The original tiled panel number 3 from the Museum of London's "London Wall Walk" is no longer at this location, but there is a brass panel information panel on the railings next to the wall, which can be seen in the photo above, and also another positioned back out on Cooper's Row, on the wall of the hotel just to the right of the entrance to the car park. This is also in brass which does not make for easy reading in bright light, and hence is probably missed by most passers by.


Information plaque on the wall of hotel, Cooper's Row.

And now the obscured bit

From the Cooper's Row site, looking south, there is for the moment a view of the Roman portion of the city wall continuing towards Tower Hill underground station.  This has been visible, during 2013, due to the re-development of the site at the end of Cooper's Row adjacent to the station.  This development known as Tower House, 38-40 Trinity Square, is planned to be a 9 storey, 370 room hotel complex, but they are proposing the formation of a pedestrian walkway along side the section of Roman Wall visible in the photograph below, which will give public access to this part of the city wall for the first time.


Looking south from Cooper's Row, the western inner face of the Roman Wall
continues towards Tower Hill tube station.
Also visible in the photograph above, in red brick, is the rear of the electricity sub-station built in the 1930's over the Tower Hill underground station platforms.  The front of the sub-station is at the southern end of The Crescent. Although there was a basic attempt at an adherence to the aesthetic of The Crescent with the right-hand bay and boundary wall continuing the curve of the adjacent buildings, it is fairly described by Pevsner as "unsightly".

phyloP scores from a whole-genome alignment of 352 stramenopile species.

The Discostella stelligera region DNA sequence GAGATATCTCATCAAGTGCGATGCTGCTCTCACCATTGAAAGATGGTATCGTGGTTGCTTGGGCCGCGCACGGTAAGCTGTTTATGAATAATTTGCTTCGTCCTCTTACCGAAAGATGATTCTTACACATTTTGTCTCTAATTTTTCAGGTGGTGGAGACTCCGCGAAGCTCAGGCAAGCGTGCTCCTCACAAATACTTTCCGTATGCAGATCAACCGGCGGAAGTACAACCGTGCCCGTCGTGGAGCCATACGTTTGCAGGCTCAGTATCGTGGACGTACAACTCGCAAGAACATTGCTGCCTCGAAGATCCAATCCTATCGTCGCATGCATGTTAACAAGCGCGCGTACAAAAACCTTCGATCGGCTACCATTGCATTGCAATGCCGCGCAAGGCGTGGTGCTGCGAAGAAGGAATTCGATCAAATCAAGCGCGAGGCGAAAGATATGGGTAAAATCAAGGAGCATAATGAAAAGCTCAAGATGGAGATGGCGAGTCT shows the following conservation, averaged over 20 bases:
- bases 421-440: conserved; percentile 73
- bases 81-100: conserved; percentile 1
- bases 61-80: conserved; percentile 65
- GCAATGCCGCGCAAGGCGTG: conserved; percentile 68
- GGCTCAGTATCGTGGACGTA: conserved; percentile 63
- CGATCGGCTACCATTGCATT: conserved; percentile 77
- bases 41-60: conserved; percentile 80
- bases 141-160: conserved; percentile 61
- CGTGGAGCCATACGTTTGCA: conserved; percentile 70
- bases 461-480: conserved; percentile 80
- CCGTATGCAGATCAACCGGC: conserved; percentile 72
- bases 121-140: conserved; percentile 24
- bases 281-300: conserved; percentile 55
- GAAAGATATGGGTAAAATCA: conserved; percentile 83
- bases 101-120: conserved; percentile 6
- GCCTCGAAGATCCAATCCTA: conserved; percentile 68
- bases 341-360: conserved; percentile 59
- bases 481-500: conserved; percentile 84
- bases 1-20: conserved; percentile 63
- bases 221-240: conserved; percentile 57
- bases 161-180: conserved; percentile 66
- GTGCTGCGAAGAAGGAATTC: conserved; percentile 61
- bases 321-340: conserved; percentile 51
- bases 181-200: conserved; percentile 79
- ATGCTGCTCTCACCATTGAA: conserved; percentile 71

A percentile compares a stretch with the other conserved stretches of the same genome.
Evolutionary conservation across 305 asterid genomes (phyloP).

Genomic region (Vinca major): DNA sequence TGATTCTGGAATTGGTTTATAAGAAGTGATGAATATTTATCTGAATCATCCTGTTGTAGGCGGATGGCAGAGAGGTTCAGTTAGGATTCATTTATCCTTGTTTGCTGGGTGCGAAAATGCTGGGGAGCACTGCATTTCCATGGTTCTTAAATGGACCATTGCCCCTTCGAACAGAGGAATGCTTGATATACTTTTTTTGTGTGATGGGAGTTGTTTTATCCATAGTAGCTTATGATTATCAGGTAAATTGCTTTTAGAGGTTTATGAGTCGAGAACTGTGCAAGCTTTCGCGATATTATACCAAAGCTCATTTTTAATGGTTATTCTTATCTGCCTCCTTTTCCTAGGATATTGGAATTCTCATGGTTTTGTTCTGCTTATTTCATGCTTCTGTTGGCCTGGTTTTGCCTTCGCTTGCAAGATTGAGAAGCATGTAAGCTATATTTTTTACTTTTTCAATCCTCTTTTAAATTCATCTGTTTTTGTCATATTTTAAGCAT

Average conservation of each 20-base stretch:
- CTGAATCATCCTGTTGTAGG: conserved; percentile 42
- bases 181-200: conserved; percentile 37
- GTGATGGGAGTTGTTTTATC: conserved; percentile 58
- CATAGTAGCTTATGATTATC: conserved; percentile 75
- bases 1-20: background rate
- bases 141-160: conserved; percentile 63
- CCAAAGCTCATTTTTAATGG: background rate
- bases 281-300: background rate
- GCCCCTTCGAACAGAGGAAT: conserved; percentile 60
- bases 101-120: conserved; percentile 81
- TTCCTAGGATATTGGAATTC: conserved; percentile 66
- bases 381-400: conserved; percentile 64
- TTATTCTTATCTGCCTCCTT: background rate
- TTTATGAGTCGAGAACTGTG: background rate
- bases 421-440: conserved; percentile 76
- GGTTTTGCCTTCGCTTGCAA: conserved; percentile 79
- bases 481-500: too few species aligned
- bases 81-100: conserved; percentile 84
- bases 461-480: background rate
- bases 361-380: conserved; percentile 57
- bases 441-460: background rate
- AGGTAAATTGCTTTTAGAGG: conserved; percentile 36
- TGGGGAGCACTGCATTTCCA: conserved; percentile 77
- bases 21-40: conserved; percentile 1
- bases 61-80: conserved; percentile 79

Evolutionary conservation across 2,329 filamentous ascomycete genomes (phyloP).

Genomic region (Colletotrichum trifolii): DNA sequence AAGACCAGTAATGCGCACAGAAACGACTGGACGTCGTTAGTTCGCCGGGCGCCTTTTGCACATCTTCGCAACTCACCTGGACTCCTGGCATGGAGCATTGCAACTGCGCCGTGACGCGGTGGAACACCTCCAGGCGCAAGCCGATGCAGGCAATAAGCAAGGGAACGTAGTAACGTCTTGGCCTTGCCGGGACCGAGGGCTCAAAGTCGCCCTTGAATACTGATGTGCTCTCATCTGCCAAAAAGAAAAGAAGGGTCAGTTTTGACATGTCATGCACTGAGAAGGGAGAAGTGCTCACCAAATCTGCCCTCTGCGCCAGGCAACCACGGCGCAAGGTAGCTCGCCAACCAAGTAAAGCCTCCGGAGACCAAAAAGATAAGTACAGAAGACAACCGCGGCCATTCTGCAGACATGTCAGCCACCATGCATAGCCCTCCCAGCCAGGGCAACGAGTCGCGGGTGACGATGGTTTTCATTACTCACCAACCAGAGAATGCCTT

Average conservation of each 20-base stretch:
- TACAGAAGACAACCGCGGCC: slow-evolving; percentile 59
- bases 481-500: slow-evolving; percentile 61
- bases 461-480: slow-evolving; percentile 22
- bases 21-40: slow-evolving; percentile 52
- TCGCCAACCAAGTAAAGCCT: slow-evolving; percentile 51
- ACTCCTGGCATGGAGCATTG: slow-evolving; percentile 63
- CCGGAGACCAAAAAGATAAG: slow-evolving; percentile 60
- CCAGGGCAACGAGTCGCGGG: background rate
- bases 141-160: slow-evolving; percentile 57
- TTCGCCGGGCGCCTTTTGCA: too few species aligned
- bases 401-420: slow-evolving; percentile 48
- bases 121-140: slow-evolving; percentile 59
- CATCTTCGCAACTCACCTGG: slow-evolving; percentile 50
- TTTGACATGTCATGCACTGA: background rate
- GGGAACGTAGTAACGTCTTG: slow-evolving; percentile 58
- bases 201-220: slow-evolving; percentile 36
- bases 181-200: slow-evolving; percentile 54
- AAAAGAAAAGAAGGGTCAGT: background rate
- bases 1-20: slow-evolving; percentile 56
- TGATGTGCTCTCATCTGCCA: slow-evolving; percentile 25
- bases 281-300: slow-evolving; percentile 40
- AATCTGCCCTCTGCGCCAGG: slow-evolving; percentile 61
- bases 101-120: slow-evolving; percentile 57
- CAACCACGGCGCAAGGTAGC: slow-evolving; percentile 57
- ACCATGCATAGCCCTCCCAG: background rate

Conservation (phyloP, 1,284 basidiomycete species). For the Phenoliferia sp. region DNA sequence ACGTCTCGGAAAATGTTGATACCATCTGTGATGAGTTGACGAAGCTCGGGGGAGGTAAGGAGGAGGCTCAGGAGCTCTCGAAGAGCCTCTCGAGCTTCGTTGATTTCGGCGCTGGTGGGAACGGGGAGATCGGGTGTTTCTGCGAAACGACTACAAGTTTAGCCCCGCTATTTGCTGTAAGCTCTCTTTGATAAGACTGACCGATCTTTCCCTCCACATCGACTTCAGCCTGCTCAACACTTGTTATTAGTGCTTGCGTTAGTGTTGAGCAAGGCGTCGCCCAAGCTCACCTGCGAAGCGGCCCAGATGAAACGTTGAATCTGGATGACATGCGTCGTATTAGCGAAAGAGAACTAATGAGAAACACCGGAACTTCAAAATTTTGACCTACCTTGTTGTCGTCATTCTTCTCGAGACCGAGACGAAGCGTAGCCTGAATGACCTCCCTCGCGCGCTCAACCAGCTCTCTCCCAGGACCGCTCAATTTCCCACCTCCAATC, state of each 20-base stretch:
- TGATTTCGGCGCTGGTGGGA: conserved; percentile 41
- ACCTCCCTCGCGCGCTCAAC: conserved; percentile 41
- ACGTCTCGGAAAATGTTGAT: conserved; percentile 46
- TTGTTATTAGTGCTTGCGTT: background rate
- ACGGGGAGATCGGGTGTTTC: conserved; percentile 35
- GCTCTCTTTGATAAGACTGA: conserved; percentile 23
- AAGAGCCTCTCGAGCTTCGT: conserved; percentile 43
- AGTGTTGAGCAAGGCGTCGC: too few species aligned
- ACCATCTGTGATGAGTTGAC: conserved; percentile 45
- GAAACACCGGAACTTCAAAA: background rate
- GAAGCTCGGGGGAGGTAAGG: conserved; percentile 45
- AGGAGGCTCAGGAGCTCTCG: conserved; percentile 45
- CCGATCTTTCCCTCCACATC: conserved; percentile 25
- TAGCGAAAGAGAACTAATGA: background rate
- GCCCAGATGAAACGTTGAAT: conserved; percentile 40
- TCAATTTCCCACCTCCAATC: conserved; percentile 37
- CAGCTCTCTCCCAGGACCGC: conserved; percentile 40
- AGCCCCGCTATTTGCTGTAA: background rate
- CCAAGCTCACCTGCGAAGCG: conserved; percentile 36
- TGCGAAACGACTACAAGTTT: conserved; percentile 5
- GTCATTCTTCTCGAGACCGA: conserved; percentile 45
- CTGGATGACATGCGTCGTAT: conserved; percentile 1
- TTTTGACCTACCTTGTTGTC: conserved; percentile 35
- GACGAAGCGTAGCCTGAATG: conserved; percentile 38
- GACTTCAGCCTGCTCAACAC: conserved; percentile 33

Electricity Sub-Station in The Cresent
1930s electricity sub-station in The Crescent.
The western wall of the sub-station it literally build on top of the Roman city wall here and it's eastern face can be seen with the basement of the building.  I have not tried to gain access here yet to see first-hand the wall, but did come across the photograph below in the Archaeological Assessment report, for the proposed hotel at 38-40 Trinity Square.
The foundations of the wall and its original ground-level sandstone plinth.  Four courses of rag-stone up to the red-brick bonding layer can clearly be seen here too.

Roman city wall within the electricity sub-station in The Crescent.
I do not own the copyright to this image.